Anti-Muslim sentiment in US so high DOJ launches campaign against it

© Mike Blake
Concerned with increased anti-Muslim threats and backlash in the wake of terror attacks in Europe and San Bernardino, California, numerous attorneys from the US Justice Department are launching a campaign to combat discrimination.

US attorneys from 11 states will meet with local officials, community leaders, and law enforcement between April 12 and May 6 in order discuss the potential threats against Muslim, Arab, Sikh, and South Asian Americans. The goal is “to address discrimination, violence and harassment targeting people because of what they look like, which country they come from or where they worship,” the Justice Department said.

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The states involved are California, Colorado, Connecticut, Idaho, Louisiana, Massachusetts, Michigan, Minnesota, New Jersey, Ohio and Utah.

“The Department of Justice is determined to uphold the fundamental principle that all Americans should be free from violence and protected from hatred no matter who they are, what they look like, or where they're from,” said Federal Attorney General Loretta E. Lynch in a statement.

Over the past few months, the Justice Department said, a man in Connecticut pleaded guilty to shooting a rifle at a mosque, a Florida mean pleaded guilty to threatening to firebomb to mosques and also shoot those worshipping inside, and a New York man was sentenced to over a year in jail for sending death threats to the leader of an Islamic advocacy group.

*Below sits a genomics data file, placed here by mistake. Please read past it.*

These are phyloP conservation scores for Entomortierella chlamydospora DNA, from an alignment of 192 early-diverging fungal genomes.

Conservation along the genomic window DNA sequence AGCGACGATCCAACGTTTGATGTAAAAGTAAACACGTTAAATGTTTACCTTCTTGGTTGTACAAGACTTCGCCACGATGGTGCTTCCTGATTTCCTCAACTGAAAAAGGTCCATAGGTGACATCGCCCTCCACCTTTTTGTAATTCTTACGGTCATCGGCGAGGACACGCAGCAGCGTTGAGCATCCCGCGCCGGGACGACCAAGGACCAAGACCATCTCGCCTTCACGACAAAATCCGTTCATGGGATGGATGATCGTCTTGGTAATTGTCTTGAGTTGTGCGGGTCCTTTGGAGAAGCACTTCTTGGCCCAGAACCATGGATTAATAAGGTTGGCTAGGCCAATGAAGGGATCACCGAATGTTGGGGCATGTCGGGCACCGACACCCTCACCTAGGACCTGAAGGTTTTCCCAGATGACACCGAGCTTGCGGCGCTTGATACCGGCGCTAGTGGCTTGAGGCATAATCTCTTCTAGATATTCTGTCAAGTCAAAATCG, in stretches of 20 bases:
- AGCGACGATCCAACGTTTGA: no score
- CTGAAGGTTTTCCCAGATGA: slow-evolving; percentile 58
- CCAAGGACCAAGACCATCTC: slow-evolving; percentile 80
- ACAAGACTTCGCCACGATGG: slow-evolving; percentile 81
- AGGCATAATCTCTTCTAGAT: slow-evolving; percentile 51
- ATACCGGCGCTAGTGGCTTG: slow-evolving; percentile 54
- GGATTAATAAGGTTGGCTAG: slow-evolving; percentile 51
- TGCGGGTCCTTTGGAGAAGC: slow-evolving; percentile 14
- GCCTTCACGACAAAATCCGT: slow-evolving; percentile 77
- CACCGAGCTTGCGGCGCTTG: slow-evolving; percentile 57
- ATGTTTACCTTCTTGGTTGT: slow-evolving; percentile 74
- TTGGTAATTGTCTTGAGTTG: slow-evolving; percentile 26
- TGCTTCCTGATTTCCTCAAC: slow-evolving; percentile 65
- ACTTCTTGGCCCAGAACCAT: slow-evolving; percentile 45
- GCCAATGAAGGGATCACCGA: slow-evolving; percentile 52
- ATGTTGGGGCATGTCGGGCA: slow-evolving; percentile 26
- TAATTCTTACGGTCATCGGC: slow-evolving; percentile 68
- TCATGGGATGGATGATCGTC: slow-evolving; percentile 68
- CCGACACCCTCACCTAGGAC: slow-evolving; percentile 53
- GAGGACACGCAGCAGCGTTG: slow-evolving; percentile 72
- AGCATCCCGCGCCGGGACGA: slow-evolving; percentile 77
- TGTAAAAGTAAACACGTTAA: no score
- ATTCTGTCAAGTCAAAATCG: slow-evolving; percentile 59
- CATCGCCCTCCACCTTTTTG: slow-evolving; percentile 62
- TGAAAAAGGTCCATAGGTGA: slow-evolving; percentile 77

“These events underscore our ongoing commitment to safeguard the civil rights of every American – including Muslim, Arab, Sikh and South Asian Americans, who are so often the targets of threats on the basis of their appearance or religion,” Lynch added.

Since the September 11, 2001, terror attacks, the Justice Department said it has investigated more than 1,000 cases featuring violence, threats, assaults, arsons and vandalisms targeting Arab, Muslim, Sikh, and South Asian people. Prosecutions have been brought against 60 people in these cases, with 57 leading to convictions.

According to the Council on American-Islamic Relations (CAIR), there was a record 63 cases of vandalism and harassment against mosques and Muslims in 2015 alone, it said in December. Following the November attacks in Paris, CAIR said 17 anti-mosque incidents occurred in that month alone. The previous high was 53 incidents in 2010, CAIR stated.

“There is no place for intolerance in our country,” Lynch said in her statement. “In the weeks and months ahead, the Department of Justice will continue to work with local law enforcement partners and community leaders to defend the safety and the dignity of all our people.”

Concern over anti-Muslim sentiment has also played out outside of the courtroom. During last year’s anniversary of the 9/11 attacks, a Florida gun shop offered shoppers a coupon code featuring the word “Muslim,” with the store owner arguing that “Islam is evil at its core.” The move was denounced by Muslim groups.

In one Virginia county last year, all public schools were closed after parents complained about a homework assignment their children received during a world religions portion of a geography class. In the assignment, the children were told to practice writing calligraphy and the Muslim statement of faith, with translates to: “There is no god but Allah, and Mohammed is the messenger of Allah.”